February 04, 2017
Former Philadelphia Eagles quarterback Michael Vick wanted to play professional football in 2016, but no teams came calling for his services. On Friday, Vick decided to call it a career, when he announced his retirement at the age of 36.
Vick was one of most polarizing players in NFL history. He was one of the true elite athletes in American sports, selected first overall by the Atlanta Falcons in the 2001 NFL Draft out of Virginia Tech. He played in Atlanta for six years, before being convicted of heinous dog fighting charges, spending 21 months in federal prison.
After his release from prison, the Eagles signed Vick initially to a one-year deal, and he remained with the team for five years through 2013. After starter Kevin Kolb suffered a concussion against the Green Bay Packers Week 1 in 2010, Vick served as the top quarterback on the depth chart through until he was injured during the 2013 season, giving way to Nick Foles.
After Foles' 27 touchdown, two interception season with the Eagles in relief of Vick in 2013, Vick hit the free agent market, landing a backup job with the New York Jets in 2014, and later with the Pittsburgh Steelers in 2015.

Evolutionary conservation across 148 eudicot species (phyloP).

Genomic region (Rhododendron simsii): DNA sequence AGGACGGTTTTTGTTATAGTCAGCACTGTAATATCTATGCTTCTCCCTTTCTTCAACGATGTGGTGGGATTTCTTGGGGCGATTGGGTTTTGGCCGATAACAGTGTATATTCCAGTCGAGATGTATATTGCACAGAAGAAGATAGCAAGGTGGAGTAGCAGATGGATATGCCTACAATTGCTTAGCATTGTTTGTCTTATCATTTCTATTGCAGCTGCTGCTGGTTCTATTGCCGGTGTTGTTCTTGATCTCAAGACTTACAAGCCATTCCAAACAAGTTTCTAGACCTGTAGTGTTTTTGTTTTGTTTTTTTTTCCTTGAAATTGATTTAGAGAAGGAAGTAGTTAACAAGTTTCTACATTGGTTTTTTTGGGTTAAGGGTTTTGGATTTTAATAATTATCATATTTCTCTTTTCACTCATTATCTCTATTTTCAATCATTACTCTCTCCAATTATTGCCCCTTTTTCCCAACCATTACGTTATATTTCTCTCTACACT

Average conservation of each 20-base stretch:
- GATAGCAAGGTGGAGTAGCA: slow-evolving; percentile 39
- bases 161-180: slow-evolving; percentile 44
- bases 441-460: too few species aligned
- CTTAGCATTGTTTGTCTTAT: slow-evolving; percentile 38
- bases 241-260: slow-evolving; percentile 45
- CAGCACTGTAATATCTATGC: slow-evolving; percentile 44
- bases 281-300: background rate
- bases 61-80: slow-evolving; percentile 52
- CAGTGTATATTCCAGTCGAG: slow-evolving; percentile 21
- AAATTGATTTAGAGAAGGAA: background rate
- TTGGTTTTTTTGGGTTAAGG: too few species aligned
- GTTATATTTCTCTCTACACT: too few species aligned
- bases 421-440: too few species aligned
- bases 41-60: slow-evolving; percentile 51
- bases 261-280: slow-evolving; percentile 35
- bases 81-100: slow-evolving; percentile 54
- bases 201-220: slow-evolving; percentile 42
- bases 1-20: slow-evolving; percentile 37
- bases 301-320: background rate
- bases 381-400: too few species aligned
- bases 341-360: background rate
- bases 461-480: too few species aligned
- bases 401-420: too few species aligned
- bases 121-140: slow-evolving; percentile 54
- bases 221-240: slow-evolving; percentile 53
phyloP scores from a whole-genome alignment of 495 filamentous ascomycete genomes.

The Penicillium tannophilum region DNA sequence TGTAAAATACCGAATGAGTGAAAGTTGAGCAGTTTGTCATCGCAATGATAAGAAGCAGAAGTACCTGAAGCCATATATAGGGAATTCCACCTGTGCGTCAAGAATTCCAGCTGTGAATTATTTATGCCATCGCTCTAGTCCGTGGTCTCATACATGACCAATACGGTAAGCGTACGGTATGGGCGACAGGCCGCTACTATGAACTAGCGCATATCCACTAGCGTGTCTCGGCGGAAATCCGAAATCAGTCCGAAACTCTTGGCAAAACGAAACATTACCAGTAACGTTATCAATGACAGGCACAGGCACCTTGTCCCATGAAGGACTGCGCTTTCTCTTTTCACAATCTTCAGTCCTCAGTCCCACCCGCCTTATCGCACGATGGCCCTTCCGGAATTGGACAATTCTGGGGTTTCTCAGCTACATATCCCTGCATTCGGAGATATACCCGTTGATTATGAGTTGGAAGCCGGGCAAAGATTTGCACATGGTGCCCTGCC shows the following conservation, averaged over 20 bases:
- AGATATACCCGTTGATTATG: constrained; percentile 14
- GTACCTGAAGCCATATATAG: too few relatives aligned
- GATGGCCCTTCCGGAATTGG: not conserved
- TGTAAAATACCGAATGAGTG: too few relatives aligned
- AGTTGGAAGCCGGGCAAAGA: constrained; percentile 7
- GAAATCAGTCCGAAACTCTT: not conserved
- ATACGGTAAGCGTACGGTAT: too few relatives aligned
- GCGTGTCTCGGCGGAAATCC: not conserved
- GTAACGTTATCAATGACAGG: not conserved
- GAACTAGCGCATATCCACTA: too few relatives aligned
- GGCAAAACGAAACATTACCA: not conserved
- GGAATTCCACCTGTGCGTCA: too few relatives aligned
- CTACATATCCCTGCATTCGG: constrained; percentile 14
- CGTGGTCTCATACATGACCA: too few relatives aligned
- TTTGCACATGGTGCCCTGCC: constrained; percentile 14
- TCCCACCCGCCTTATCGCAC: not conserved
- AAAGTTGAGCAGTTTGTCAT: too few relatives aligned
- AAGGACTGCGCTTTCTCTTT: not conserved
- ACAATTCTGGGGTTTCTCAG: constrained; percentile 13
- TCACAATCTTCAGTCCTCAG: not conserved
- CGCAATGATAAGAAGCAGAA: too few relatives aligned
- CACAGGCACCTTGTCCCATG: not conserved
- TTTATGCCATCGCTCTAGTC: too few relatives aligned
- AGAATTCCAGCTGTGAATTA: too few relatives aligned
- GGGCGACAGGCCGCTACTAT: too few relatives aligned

The Eagles' signing of Vick was a highly controversial move at the time, but Vick became something of a fan favorite and an example of redemption after years of showing remorse for his crimes. Vick's best year with the Eagles was in 2010, with the highlight of the season being the Miracle at the Meadowlands III, when he spearheaded an amazing comeback against the New York Giants:
Vick thought he might get a call from the Minnesota Vikings after starter Teddy Bridgewater went down with a gruesome injury just before the start of the season, according to Chris Tomasson of TwinCities.com. Rather than sign Vick, however, the Vikings opted to trade a first round pick to the Eagles for Sam Bradford, thus signaling that retirement was the only option Vick had left.
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